Her family donates $1,000, but sometimes others will also make donations.
When this happens, they can give to other causes, such as the high school's band booster club and the film screening.
Her son started playing the drums at age 5. As children, he and his brother, Alex, formed a band called HeadStrum, which was a finalist in the 2013 Alice Cooper's Proof is in the Pudding competition.
Right before his senior year of high school, he started playing with and toured the West Coast with Anarbor.
"Me and my husband went to a few of the dates. We followed along. We are still friends with those guys to this day. They were older than him, and they were such great guys. It was really hard for them because they had just gotten to know him and love him," Hedstrom-Pelger said.
She remembers him as a boy who always wanted to make others smile and laugh.
"He was like a class clown. I don't think he was disruptive. He was just the funniest kid in the class. He was always so sweet to everyone. He didn't exclude people," Hedstrom-Pelger said.
When he started showing anger toward her, Hedstrom-Pelger didn't realize that this was a sign of depression.
Similarly, he was angry when she was experiencing depression.
"That really hit me because I remember thinking Tyler just didn't like me, and he was going through some things. He was nice to everyone else, and I learned after he died that irritability is a sign of depression. I didn't realize he was depressed. I thought he was just being a bratty teenager," Hedstrom-Pelger said.
She hopes that the film will help other parents to know what signs of depression to look out for in their teens.
She emphasizes to parents that it is important to have an open dialogue with teens and offer them a safe space where they can express themselves.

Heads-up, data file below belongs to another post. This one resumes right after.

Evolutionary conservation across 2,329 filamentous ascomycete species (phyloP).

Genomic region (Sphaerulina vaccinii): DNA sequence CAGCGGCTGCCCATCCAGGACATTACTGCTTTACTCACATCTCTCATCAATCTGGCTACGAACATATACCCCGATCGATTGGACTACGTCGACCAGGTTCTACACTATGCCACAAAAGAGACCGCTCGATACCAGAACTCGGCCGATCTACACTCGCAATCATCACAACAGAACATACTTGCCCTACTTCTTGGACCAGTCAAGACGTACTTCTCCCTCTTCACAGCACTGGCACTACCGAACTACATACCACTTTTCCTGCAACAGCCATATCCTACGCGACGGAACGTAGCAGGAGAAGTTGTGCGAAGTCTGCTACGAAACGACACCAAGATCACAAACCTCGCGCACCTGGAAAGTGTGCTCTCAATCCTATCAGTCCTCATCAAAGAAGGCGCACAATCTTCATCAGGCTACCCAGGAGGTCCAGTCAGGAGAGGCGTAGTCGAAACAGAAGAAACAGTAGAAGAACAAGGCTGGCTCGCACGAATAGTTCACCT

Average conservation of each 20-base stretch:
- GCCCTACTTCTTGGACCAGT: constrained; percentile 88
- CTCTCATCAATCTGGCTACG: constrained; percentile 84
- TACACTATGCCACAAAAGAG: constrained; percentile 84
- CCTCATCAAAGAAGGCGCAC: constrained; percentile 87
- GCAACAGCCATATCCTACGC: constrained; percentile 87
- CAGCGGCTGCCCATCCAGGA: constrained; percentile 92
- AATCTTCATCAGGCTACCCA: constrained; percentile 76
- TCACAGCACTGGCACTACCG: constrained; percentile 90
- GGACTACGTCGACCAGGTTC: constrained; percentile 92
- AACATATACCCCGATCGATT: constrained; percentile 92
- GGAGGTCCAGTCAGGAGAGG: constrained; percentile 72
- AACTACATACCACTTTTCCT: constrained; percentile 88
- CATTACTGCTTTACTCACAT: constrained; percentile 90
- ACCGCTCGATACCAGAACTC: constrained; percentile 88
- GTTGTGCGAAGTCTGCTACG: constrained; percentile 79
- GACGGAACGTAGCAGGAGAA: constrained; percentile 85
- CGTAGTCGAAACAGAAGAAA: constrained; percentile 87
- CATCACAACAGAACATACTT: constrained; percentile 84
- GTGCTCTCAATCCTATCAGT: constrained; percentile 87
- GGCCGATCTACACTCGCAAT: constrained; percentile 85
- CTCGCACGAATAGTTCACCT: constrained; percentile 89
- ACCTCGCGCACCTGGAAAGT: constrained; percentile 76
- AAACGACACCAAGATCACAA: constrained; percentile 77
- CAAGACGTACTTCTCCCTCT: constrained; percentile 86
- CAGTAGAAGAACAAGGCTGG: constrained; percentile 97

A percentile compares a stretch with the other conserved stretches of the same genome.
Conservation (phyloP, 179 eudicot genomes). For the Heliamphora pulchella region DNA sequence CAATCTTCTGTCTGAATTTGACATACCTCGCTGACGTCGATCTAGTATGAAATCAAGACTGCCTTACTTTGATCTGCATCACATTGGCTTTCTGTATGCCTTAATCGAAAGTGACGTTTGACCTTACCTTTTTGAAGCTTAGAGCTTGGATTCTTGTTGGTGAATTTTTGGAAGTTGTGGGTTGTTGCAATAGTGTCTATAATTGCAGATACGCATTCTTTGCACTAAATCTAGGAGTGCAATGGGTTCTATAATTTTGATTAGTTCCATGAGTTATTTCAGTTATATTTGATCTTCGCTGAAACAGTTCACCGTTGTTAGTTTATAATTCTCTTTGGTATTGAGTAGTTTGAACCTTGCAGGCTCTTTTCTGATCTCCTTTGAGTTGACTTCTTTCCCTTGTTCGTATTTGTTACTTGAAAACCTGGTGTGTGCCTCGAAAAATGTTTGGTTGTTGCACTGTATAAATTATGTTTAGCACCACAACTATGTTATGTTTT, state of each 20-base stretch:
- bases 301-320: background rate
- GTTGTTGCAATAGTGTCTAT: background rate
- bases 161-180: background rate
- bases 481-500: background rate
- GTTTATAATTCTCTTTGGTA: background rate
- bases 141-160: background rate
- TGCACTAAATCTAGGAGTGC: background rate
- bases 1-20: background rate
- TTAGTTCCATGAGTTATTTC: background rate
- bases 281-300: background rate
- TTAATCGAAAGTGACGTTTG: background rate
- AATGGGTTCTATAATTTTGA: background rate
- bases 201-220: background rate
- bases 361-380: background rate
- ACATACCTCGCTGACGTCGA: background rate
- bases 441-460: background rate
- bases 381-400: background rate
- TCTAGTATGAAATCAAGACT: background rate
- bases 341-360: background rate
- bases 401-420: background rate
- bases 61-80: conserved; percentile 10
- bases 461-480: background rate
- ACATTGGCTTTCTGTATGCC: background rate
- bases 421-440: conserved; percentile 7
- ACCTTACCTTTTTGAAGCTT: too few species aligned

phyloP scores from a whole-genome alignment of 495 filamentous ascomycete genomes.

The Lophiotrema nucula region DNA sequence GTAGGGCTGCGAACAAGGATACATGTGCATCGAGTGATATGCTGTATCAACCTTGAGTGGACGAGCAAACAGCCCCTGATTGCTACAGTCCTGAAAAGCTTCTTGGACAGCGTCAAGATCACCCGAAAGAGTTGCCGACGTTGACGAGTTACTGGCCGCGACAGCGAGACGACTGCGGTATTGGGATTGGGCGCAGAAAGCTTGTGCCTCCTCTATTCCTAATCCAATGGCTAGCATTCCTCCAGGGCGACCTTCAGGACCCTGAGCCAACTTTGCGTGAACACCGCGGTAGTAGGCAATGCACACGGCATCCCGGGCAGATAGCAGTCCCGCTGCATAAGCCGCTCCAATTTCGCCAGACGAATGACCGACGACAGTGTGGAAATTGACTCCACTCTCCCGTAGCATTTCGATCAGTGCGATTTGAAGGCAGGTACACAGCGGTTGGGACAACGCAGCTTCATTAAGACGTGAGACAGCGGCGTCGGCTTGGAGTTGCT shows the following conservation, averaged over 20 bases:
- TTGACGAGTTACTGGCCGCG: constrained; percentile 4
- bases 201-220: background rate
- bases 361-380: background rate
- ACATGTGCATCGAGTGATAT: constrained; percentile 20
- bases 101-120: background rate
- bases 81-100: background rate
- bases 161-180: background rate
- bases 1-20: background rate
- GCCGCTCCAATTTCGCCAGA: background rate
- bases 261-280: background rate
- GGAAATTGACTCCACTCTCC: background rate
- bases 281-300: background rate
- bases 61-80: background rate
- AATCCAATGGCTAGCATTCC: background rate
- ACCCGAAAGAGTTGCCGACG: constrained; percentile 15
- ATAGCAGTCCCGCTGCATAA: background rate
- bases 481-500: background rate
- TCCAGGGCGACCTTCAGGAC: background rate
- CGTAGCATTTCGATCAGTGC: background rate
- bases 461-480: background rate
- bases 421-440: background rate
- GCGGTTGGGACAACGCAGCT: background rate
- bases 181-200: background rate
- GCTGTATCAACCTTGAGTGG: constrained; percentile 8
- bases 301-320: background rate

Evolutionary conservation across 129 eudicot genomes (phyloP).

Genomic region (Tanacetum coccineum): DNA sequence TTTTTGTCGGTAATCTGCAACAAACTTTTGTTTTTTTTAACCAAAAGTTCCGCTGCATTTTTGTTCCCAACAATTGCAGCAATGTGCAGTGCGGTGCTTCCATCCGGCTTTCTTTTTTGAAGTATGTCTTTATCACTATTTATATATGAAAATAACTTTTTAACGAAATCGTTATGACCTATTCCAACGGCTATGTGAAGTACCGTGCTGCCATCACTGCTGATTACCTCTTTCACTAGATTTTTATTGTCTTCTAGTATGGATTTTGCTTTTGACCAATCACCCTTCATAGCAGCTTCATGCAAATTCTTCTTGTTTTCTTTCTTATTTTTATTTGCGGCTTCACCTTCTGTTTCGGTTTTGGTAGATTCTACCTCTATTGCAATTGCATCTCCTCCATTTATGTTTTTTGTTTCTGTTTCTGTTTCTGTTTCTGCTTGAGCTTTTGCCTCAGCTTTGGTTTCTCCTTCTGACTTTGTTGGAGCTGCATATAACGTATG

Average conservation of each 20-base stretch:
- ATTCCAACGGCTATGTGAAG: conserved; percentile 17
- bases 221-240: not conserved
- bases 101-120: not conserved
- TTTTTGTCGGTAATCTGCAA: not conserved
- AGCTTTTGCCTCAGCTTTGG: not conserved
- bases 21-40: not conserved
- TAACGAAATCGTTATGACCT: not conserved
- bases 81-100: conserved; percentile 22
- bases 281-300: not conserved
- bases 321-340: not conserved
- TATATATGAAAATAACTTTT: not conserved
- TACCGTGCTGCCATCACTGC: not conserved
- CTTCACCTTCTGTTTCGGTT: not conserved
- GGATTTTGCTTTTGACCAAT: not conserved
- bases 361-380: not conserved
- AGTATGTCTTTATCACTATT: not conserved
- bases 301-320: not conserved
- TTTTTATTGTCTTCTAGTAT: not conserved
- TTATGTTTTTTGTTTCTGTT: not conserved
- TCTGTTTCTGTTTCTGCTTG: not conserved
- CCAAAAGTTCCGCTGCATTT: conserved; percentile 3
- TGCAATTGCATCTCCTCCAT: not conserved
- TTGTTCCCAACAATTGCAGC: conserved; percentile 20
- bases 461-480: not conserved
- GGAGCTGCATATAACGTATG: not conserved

"I know it's hard to say sometimes but don't not say the word 'suicide' if you're worried. What I learned is if you don't say it, that's more dangerous than asking someone," she said.
Hedstrom-Pelger said the film shares helpful information and is inspiring, but can be difficult to watch in places because it gives an honest look into the issue.
"As far as the story, it's very real. Just seeing the whole journey, it's a great film. It's hard for anyone to watch, whether they have been affected by suicide or not, but I learned a few things watching it. Definitely anyone that has kids or works with kids would gain something from watching it," she said.
In 2019, Hedstrom-Pelger shared her story and lent her support behind school suicide prevention training bills brought through the Arizona legislature.
She has also taken part in the Out of the Darkness Walk, which raises money for the American Foundation for Suicide Prevention, and volunteered at grief support groups.
She is sometimes asked to talk one-on-one with teens who are struggling.
Initially, Hedstrom-Pelger decided to be open about her story and get involved after hearing about the three other teens who had died by suicide in Queen Creek and Gilbert within three months of her son's death.
"When I realized how often it was happening, that's when I realized I can't just sit in a corner and not say anything. That's what prompted me to do something," she said.
Hedstrom-Pelger continues to be involved in efforts and help where she can.
"It was very tragic what happened in our family. I didn't know anything about it until it happened to us," she said. "Anything I can do to help prevent it, I'm happy to help and just share what I've learned."
Film Screening of "My Ascension"
WHEN: Doors open at 5:30 p.m., film starts 6 p.m., Q&A following film at 7:30 p.m. Wednesday, Aug. 30
WHERE: Queen Creek Community Chambers, 20727 E. Civic Parkway, Queen Creek
PRICE: Free admission